Ultimately, are those formidable concessions, especially committing its military to defend an unpredictable Saudi royal autocracy congruent with America’s vital national interests? Further, should the US sanction nuclear proliferation in the world’s most volatile region? Certainly not, on both counts.

The Trump and Biden administrations were greatly seduced by Israeli Prime Minister Benjamin Netanyahu’s vision of the pathway to peace with the Arab world.

In his address to the United Nations General Assembly in September 2023, Netanyahu declared: “I’ve long sought to make peace with the Palestinians. But I also believe that we must not give the Palestinians a veto over new peace treaties with Arab states,” further, he continued “the Palestinians could greatly benefit from a broader peace. They should be part of that process, but they should not have a veto over it.”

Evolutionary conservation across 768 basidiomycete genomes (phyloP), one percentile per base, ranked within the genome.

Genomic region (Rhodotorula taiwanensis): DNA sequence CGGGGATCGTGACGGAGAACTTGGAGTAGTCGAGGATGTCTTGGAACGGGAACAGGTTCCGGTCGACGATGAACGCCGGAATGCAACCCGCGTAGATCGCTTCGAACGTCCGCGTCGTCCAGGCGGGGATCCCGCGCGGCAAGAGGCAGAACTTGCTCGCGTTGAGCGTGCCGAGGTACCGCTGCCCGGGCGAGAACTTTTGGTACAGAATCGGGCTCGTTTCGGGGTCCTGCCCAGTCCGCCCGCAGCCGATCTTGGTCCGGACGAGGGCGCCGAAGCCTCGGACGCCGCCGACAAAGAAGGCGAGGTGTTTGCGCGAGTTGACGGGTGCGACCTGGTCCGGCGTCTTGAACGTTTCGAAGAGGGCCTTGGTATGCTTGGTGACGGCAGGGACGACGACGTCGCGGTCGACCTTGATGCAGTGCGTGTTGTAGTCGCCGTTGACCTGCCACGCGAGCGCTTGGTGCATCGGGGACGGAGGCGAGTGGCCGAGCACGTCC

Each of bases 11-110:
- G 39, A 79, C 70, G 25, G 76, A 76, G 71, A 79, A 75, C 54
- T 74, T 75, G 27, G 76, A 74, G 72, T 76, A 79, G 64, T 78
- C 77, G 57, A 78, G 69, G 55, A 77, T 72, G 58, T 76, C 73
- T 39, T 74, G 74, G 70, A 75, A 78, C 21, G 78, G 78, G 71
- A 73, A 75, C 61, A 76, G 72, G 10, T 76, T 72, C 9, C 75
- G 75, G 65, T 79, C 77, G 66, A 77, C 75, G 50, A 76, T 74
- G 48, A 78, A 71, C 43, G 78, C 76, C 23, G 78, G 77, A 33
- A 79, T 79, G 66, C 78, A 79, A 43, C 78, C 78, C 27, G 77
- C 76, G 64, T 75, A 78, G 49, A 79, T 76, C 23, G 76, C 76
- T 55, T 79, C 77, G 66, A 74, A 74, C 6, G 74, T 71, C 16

The Saudi position on peace with Israel was formally established by the resolutions of the 2002 Arab League summit in Lebanon. It called for a complete Israeli withdrawal from all the territories it occupied in the 1967 war and for the establishment of an independent Palestinian state in the West Bank and Gaza. Israel, however, rejected it as a basis for negotiations.

Once the White House approached Riyadh about a possible deal with Israel, the 2002 plan was sidelined. MBS dismissed the centrality of the Palestinian issue in any future deal just as envisioned by Netanyahu during his United Nations speech.